Archive for the ‘40 Year Old Virgin’ Category

225 – The 40 Year Old Virgin

September 8, 2005

As the clever title might indicate, Steve Carell (late of Anchorman and “The Daily Show”) plays a man who’s sort of missed out on the amorous adventures of one’s youth. Carell is Andy Stitzer, a low-wage lackey at a Circuit City-type store who ashamedly reveals to his three coworkers that he has yet to do the deed. Naturally, they view this as a challenge.

Andy’s never really grown up, as evidenced by his extensive video game and action figure collections and his habit of riding a bicycle to work every day. He never interacts with anyone outside work, so when he’s asked to play poker with his coworkers, Andy accepts. Imagine his embarassment when he’s kind of forced to admit his “problem.”

Andy’s stereotypical in many ways, which allows the audience to identify with him somewhat. We’ve all either been or known That Guy, the one who was still as dorky as an adult as he was in high school. Andy’s extensive “toy” collection is his pride and joy, and one look around his small apartment indicates a stage of arrested development. It’s not that Andy’s not a nice guy, of course; that’s actually the trouble. He never had much (any) luck with the ladies when he was younger, and as he’s aged he’s more or less given up on the whole idea. Too old, you see.

Various plans are hatched, but the lady who catches Andy’s eye is Trish (Catherine Keener), who owns a shop across from Andy’s store. Trish is an older woman (at least compared with the ladies that Andy’s buddies at work are trying to set him up with), and she seems to sincerely dig the someone naïve Andy. But is there relationship doomed? Will Andy confess to Trish that he’s still untouched?

I like Steve Carell, especially his fantastic Daily Show work, but I think he’s a little underwhelming here. Carell doesn’t act so much as react to the madness around him. That might work with some actors in some movies (such as when the chaos is continuously and uproariously funny), but the result here is a sometimes-sluggish mishmash of scattershot jokes and pathos.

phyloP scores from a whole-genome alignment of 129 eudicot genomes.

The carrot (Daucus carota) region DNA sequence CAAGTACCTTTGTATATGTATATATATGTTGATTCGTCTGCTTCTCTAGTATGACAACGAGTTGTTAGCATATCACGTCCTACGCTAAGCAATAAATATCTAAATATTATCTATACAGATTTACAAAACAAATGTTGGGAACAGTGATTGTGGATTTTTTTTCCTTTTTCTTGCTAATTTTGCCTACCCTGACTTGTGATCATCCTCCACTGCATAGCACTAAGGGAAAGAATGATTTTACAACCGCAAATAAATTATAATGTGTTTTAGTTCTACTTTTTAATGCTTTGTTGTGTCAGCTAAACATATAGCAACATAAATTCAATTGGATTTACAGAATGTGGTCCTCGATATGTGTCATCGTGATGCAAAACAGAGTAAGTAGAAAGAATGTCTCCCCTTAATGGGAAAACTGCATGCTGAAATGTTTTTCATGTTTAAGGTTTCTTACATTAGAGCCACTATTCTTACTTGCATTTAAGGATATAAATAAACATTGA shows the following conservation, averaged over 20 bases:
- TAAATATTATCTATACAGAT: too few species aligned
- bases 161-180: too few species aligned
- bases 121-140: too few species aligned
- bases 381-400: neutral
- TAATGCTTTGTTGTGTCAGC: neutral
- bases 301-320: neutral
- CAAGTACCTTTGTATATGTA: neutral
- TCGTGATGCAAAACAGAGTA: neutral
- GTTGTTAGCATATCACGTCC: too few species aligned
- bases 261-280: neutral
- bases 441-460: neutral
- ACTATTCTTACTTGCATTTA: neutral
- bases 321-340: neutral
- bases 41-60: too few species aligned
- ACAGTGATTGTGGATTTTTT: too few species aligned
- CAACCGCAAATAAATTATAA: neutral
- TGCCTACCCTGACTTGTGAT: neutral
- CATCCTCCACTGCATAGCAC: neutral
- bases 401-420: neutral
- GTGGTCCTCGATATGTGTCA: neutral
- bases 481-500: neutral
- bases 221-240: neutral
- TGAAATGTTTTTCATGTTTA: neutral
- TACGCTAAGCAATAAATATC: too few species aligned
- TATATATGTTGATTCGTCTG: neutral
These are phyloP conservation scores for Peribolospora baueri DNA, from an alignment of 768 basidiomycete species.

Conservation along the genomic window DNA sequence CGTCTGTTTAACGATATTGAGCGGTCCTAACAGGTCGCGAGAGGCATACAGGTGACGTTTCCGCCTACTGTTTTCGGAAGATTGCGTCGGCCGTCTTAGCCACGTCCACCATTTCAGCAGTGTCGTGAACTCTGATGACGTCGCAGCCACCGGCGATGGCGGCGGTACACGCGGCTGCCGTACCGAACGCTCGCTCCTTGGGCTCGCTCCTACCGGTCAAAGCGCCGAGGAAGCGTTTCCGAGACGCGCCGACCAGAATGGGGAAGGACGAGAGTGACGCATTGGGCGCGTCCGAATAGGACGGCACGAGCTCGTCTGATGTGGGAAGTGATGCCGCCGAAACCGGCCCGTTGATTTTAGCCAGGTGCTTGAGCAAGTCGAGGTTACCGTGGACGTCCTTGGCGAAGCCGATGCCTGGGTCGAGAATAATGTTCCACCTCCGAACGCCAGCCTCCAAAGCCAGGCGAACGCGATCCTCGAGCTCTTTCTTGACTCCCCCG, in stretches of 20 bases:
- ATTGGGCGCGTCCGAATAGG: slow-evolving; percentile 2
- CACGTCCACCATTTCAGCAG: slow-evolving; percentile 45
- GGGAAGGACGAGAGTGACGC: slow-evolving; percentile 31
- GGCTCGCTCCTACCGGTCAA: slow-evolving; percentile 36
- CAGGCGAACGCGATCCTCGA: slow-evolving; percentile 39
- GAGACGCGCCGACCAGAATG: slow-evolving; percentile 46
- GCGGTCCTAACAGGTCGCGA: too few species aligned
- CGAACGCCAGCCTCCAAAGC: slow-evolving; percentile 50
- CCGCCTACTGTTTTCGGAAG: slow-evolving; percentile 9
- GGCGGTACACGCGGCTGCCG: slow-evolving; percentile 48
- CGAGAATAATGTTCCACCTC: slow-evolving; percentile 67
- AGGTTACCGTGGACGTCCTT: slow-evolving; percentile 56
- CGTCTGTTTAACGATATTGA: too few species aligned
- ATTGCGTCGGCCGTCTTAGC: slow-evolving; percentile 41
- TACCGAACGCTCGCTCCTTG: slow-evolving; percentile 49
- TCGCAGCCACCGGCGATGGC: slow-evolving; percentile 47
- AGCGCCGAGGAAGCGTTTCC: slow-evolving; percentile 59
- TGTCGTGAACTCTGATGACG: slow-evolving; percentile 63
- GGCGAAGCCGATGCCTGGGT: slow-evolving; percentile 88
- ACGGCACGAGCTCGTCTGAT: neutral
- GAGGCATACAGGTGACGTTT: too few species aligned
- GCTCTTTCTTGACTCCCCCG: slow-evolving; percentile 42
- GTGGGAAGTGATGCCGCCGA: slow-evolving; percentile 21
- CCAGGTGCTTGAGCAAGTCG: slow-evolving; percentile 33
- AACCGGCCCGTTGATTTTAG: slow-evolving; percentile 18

The real shining star of the movie is Keener, who’s practically unrecognizable as Trish. You might remember her from Being John Malkovich – the slinky sexuality of Maxine gives way to the earthy-dreamy concoction of Trish – and she’s as spot on here as she was in that one. Some day, Keener will earn an Academy award. It won’t be for this movie, though.

Andy’s coworkers and other supporting characters are okay, if not particularly developed. You have the pervy guy, the flashy hip black guy, and the guy who’s constantly bemoaning his ex, who dumped him two years ago. All bring a little something to the puzzle that is this film, but none of the pieces fit all that well.

For what looked like a laugh-a-minute comedy about a poor schlub who’s about to get off the schneid, Virgin is disappointingly slow in spots; Carell simply doesn’t lend enough gravitas to the lead role to be particularly interesting.

The 40 Year Old Virgin: **